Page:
Staying Off The Scoreboard

When pretty much all of the Senators’ best players succumbed to injury, the natural reaction for many was to write off this shortened 2013 season and hop aboard the tank. And really, who could blame us?

We expected the team to have a difficult time scoring without the likes of Milan Michalek, Jason Spezza and Erik Karlsson – and they have dutifully lived up that astute assumption (1.77 GF/G the last nine games). But I'm not sure anyone expected the team defense to hold the fort as well as they have.

Bishop and the Lehner have stepped in seamlessly to replicate Craig Anderson’s gaudy first half numbers.The defencemen and forwards have done an admirable job clearing pucks, and keeping shots on the outside. Also Eric Gryba is routinely playing 20+ minutes and yet the Sens have continued to bank points, somehow.

For a team that spent the past two seasons sporting the 24th highest goals against per game rate (GA/G) in the NHL (2.99 in 2010/11 and 2.88 in 2011/12), coming into this afternoon’s game against the Islanders, Ottawa has allowed 1.81 GA/G; good enough for the league’s second best mark.

The style responsible for their recent success is a definite contrast to the exciting run and gun 11/12 Senators – fronted by the league's fourth-best offence. The team at present is essentially Nashville but less talented. They're staying in games with stingy defensive hockey that hasn’t been seen around the nation’s capital since the days of Jacques Martin behind the bench staring up at the clock. (though I'm sure Jacques could do without some of the shots against totals of late)

Yet, despite the measured improvements the Senators have made on the defensive side of the puck this season (hint: thank you goaltenders!), the team’s lack of offence – currently 29th at 2.13 GF/G – cannot be swept under the rug.

At some point, Ottawa’s inability to fill the net is going to catch up with them.

In talking to Scott, the team is still averaging about the same number of scoring chances against since Karlsson left, but on the offensive side of the puck, the drop off has been steep. Absent #65 the team is averaging 11.9 scoring chances per game, which is 4.8 fewer than they were putting up prior to his injury. In a nutshell the team's ability to generate offence has dropped off 30% overnight. Considering the roster at present this isn't a problem that's "fixable" in the short-term. As Mac has remarked a few times "you don't replace an Erik Karlsson".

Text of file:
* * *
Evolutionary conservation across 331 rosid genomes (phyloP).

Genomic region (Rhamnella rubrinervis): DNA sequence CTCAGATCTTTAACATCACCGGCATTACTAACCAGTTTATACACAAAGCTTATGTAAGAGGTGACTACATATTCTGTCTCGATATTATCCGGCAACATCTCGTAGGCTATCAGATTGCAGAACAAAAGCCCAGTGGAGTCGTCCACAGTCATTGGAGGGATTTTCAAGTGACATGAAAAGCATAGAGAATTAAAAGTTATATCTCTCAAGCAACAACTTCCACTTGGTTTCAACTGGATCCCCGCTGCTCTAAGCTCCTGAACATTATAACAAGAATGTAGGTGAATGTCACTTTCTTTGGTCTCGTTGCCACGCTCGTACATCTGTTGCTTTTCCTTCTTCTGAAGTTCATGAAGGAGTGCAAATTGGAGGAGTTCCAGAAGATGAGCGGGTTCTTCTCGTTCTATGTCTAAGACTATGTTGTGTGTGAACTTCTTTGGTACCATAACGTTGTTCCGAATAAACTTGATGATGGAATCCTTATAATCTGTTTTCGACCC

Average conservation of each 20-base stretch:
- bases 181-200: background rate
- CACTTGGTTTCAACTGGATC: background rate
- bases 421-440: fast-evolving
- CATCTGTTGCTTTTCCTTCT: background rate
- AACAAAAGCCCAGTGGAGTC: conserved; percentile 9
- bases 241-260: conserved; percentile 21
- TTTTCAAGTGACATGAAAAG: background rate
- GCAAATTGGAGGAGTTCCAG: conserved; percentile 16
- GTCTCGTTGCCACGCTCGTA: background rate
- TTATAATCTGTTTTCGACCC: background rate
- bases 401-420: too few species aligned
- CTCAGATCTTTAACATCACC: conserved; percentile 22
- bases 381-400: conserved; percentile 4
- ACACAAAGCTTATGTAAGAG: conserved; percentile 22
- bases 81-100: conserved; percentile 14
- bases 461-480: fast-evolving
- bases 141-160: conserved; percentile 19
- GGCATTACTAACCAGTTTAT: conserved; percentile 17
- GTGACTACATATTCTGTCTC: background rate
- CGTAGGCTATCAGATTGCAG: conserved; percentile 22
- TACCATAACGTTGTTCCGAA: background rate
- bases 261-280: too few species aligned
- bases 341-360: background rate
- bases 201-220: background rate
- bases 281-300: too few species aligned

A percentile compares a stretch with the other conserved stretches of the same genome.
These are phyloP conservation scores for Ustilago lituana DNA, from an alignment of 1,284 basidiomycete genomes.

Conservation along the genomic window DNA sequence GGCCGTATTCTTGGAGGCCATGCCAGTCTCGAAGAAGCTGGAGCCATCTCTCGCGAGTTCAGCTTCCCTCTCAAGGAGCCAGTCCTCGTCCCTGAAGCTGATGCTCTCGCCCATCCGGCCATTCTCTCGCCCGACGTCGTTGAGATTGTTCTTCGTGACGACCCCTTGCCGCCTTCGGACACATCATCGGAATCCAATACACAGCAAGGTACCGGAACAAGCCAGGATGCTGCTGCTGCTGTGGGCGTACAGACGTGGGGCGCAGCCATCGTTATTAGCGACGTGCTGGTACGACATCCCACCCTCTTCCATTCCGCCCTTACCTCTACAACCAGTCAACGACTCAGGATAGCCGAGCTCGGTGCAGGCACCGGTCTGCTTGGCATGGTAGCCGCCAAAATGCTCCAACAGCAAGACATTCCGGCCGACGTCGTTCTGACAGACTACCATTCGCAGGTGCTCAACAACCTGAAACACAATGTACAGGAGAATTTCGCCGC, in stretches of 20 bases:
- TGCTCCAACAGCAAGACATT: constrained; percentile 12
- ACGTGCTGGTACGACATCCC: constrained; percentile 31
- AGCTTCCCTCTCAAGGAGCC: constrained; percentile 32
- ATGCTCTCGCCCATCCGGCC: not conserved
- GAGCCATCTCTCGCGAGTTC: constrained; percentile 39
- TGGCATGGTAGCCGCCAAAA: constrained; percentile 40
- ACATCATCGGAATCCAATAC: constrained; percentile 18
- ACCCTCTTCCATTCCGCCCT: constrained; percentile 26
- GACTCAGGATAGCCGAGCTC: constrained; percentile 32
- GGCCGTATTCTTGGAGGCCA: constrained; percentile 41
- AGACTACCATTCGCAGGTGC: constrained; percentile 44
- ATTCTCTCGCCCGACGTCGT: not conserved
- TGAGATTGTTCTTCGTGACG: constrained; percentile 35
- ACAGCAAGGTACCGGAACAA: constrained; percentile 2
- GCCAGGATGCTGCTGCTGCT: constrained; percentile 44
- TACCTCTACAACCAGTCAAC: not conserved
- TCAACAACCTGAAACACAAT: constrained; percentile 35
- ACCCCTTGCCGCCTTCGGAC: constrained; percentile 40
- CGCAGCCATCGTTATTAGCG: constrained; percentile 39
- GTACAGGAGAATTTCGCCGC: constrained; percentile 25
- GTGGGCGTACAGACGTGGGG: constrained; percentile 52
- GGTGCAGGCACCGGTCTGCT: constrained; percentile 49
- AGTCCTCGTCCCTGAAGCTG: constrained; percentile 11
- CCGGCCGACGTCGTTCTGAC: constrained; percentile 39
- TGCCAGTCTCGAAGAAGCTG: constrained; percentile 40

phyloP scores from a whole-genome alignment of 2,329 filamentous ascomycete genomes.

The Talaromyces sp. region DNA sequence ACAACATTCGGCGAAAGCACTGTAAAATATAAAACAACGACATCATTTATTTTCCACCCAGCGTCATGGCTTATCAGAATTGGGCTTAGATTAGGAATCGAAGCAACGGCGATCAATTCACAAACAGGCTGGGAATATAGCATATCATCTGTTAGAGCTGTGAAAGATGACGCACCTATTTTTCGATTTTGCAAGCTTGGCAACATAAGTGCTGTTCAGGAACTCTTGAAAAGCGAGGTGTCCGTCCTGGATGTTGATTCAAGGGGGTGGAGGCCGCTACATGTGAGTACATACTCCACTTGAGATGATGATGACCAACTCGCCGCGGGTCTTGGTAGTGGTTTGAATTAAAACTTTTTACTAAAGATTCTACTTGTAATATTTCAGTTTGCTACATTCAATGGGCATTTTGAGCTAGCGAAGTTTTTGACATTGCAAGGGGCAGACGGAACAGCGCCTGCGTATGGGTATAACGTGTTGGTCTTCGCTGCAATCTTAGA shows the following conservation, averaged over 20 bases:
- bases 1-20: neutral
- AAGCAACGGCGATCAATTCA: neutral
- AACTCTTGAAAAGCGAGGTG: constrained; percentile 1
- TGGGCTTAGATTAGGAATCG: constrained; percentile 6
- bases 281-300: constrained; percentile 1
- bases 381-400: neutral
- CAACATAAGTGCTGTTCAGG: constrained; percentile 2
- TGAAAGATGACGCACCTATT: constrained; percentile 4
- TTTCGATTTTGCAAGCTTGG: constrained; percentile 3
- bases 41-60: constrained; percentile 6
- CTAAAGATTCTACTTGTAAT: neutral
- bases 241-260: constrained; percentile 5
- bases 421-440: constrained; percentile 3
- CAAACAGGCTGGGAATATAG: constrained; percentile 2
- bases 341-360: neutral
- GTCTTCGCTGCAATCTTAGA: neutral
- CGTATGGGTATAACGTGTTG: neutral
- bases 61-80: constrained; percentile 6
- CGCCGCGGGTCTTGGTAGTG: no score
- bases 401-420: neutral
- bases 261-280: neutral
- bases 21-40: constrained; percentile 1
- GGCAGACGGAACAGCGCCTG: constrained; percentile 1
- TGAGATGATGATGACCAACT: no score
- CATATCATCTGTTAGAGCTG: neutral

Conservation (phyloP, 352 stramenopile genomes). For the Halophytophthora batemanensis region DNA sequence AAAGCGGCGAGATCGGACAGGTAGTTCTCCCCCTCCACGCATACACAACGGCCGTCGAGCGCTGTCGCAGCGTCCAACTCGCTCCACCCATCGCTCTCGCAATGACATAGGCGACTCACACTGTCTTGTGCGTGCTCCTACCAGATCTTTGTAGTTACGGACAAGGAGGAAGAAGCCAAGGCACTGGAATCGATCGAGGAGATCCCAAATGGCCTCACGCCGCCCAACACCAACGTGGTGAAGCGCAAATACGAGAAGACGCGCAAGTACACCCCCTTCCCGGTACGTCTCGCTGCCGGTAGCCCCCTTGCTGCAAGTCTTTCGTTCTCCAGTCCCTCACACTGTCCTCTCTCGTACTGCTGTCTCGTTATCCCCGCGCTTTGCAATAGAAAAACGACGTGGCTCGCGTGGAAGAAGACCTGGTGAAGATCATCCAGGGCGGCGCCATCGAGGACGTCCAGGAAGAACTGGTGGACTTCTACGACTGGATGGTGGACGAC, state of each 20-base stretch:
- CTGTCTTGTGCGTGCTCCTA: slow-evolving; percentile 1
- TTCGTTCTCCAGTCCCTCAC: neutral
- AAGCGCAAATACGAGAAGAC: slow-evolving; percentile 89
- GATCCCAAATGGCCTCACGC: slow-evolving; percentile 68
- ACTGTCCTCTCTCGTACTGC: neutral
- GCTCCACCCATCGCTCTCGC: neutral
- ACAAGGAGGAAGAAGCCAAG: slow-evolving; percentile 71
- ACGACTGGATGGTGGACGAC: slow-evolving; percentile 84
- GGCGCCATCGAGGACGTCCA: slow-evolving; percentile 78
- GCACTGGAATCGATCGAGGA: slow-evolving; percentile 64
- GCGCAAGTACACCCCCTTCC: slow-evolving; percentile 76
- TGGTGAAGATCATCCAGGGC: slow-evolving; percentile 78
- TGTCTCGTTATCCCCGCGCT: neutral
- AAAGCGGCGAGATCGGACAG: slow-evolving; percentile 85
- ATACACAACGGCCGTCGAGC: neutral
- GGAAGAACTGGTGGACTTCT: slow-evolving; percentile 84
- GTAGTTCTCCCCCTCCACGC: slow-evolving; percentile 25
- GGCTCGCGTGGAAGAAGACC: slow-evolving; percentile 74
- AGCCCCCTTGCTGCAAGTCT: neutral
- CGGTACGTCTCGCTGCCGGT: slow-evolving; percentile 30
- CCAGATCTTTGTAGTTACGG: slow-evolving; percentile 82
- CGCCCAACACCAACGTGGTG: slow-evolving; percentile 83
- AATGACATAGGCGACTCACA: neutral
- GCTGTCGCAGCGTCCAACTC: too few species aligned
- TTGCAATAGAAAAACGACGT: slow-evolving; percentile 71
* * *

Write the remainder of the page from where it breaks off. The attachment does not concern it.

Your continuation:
I think we're all still waiting for the fall, but this team doesn't always live down to expectations.

Narratives For Lazy Days – Alfie Trade Rumours

The misfortune in losing a number of their best offensive players to injury was not that the team may fall in the standings; it was that the situation opened itself up to simplistic speculation that Daniel Alfredsson could be moved to a Stanley Cup contender at any minute!

Pierre Lebrun was the first to spitball the idea in an article for ESPN on February 19th – linking Alfie’s familiarity with former Ottawa Assistant GM Peter Chiarelli and teammates Zdeno Chara and Chris Kelly as possible motivators for the captain to even consider leaving town.

And with Ottawa playing in Boston on Thursday night, it’s something that got more rung than it should have. I don't think i'm exaggerting to say Sportsnet has been running with this "story" every intermission for a week.

Like last summer’s “Will he or won’t he?” retirement watch, this speculation has already grown tiresome. It’s just a mechanism to create buzz and help build up a deadline day that has lacked fireworks in recent years.

This stuff would be somewhat defensible if the Sens were actually completely out of it, and not amongst top ten point percentages in the league, but they're not. Go focus on Iginla media peoples.

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